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What should I eat for breakfast?
“Fill me up with sugar and watch me crash”
Parents and coaches often ask me “What should my child eat for breakfast?”
Eating the a healthy breakfast will aid concentration and help overall health and performance. The recent study on Primary School children in Wales showed that eating breakfast was associated with better SATS scores.
Unfortunately they asserted that breakfast cereals constituted a “healthy breakfast“. Read on and see why this is a big error...
If you are anything like I was, you probably eat the same thing for breakfast 6 days out of 7, and it probably hasn’t changed for the last 5 years. It will most likely involve reaching for a bowl of breakfast cereal.
It is important to eat properly before competing and before studying: breakfast is the best start.
However, eating the wrong thing will lead to rapid increases in blood sugar, followed shortly by an insulin rush and onset of lethargy. This then leads to further cravings throughout the day.
Looking at the Which! report on breakfast cereals, you may as well just eat handfuls of sugar.
3 of the worst offenders for sugar content (or Diabetes starter packs)
All apparently healthy, and 2 of the guys I was training last week (Jess and Kurtis) said they had these every day with the assumption they were healthy.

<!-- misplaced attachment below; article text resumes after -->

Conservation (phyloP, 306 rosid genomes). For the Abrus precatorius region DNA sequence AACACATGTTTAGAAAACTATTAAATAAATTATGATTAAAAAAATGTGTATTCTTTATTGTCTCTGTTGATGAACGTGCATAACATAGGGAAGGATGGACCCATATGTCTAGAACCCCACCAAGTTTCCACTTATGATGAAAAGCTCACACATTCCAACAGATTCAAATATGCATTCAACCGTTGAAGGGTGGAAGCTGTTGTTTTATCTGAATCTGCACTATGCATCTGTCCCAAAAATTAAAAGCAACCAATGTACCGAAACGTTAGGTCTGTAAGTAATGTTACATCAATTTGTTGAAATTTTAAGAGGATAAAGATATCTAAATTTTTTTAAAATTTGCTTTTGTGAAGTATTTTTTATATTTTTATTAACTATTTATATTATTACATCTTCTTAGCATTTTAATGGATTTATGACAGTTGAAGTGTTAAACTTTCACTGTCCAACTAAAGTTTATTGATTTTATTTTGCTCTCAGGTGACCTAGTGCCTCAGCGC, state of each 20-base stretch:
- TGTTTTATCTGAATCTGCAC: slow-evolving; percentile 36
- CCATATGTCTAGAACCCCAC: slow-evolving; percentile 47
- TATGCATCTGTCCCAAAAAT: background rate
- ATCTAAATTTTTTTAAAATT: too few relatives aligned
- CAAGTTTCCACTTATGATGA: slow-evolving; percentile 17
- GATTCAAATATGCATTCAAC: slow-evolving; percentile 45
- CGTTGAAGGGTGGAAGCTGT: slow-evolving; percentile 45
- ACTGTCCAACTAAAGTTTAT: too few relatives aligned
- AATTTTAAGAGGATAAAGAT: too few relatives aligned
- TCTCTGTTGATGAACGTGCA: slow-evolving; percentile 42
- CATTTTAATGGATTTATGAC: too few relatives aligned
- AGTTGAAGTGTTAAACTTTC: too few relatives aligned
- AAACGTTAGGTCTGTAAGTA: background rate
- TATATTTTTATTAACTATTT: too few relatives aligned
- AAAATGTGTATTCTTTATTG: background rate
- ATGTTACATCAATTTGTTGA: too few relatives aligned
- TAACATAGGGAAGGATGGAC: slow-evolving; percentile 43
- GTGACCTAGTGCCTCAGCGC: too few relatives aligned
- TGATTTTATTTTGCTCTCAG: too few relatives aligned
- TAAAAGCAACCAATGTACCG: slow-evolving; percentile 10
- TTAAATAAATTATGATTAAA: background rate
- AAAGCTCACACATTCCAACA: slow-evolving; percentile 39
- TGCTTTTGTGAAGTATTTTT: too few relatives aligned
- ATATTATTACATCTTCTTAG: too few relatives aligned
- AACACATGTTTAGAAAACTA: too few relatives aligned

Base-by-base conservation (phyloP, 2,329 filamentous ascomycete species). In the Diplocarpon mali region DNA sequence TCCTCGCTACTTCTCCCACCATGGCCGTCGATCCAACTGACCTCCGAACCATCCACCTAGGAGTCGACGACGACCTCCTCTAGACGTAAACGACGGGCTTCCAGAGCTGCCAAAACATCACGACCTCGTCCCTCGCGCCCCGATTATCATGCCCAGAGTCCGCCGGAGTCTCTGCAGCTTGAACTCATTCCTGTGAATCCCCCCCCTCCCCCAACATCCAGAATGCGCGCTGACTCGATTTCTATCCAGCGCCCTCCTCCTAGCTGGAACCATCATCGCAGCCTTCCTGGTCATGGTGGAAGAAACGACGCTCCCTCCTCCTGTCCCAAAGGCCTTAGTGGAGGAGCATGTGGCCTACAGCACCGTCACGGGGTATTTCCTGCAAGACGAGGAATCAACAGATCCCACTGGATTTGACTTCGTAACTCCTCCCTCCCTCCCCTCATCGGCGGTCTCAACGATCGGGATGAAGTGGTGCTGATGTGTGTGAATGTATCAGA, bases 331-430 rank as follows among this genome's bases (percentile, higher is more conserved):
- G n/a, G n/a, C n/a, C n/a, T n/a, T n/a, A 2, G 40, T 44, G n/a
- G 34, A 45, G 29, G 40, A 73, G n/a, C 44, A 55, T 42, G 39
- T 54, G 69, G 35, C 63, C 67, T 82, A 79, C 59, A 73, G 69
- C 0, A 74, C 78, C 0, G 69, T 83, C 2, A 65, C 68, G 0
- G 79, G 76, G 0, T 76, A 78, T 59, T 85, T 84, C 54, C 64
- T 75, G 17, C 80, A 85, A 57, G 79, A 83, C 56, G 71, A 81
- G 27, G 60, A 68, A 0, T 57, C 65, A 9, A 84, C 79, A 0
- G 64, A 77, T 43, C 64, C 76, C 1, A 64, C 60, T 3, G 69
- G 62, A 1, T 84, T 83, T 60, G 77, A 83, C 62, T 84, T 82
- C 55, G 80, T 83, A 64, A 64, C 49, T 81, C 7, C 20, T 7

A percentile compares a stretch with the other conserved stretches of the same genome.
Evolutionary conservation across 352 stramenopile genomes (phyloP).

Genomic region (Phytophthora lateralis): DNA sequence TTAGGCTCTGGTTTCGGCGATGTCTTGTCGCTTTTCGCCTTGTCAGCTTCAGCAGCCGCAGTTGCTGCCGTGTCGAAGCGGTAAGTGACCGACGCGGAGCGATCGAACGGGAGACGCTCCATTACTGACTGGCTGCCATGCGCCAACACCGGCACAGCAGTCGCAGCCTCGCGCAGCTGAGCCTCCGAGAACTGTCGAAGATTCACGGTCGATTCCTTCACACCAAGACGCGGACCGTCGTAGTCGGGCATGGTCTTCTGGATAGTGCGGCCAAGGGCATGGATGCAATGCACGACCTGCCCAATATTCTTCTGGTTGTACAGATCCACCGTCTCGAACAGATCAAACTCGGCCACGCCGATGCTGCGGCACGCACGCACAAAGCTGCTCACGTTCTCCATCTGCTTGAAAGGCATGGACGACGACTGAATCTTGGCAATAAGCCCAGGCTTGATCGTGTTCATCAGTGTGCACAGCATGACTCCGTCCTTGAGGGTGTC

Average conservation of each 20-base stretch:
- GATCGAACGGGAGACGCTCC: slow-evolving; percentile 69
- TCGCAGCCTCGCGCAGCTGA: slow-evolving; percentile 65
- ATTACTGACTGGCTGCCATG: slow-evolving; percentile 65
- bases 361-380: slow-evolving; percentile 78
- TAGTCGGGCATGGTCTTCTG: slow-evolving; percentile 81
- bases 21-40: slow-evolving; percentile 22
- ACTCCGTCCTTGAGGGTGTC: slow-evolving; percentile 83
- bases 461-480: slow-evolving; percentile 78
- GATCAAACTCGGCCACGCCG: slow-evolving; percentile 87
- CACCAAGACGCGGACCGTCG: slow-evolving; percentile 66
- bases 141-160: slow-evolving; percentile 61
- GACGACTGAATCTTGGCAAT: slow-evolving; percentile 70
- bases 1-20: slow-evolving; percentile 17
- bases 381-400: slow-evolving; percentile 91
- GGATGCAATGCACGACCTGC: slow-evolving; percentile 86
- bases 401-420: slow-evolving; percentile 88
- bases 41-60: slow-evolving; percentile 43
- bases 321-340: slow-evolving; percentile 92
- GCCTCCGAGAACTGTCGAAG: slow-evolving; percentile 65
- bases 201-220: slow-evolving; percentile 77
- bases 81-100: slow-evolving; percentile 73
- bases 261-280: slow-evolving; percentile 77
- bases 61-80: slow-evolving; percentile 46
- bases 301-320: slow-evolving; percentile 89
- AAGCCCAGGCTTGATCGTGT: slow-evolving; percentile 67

Excelsior athletes can see some alternatives for a nutritional breakfast
Otherwise you might like to look at this excellent guide from the NHS on 5 healthy breakfasts.
It is important to know that porridge and muesli were omitted from this report because they are outside of the best sellers. “Is porridge a good breakfast?” is something I get asked every time I do a workshop on healthy breakfasts.
Whilst it is hot and has slow releasing energy, it is low on protein and vitamins. I would add nuts for protein and some fruit too. Wholewheat museli with no added sugar has a good balance. Avoid Alpen which is very high in added sugar.
Making the change to a healthy breakfast
4 years ago when I first read this report I made a determined effort to change what I ate. Four mornings a week involved a mad rush of nappy changing, kids dressing, tidying up and general herding of cats- so it was unrealistic to get a cooked breakfast.
But, I did manage to have Porridge or wholewheat muesli (with no added sugar) using nuts for protein.
The other 3 days a week I had a bit more time and changed what I ate: This included eggs, grilled bacon or peanut butter on toast.
We also deliberately changed the cereals we bought and the nutritional value of the bread to make toast. The whiter the bread, the more refined the flour, the quicker the release of the energy and the less nutritional value it has.
- Switching to wholemeal toast instead of white toast will immediately improve your breakfast.
- Adding some protein/ fat and reducing cereal/ bread content will make it healthier still.
This will require some planning and alternative aisles visited in the supermarket- (a worthwhile investment on my part for me and family). I want to avoid a diabetes endemic in our house.
Now I only eat wholemeal muesli or porridge 1-2 times a week, the rest of the time I include fresh fruit and protein. More recently I have started eating eggs 3-4 times each week. This reflects guidelines on returning to a more early twentieth century diet, low in sugar and refined carbohydrates.
Thanks to Hayley Bond for her research.
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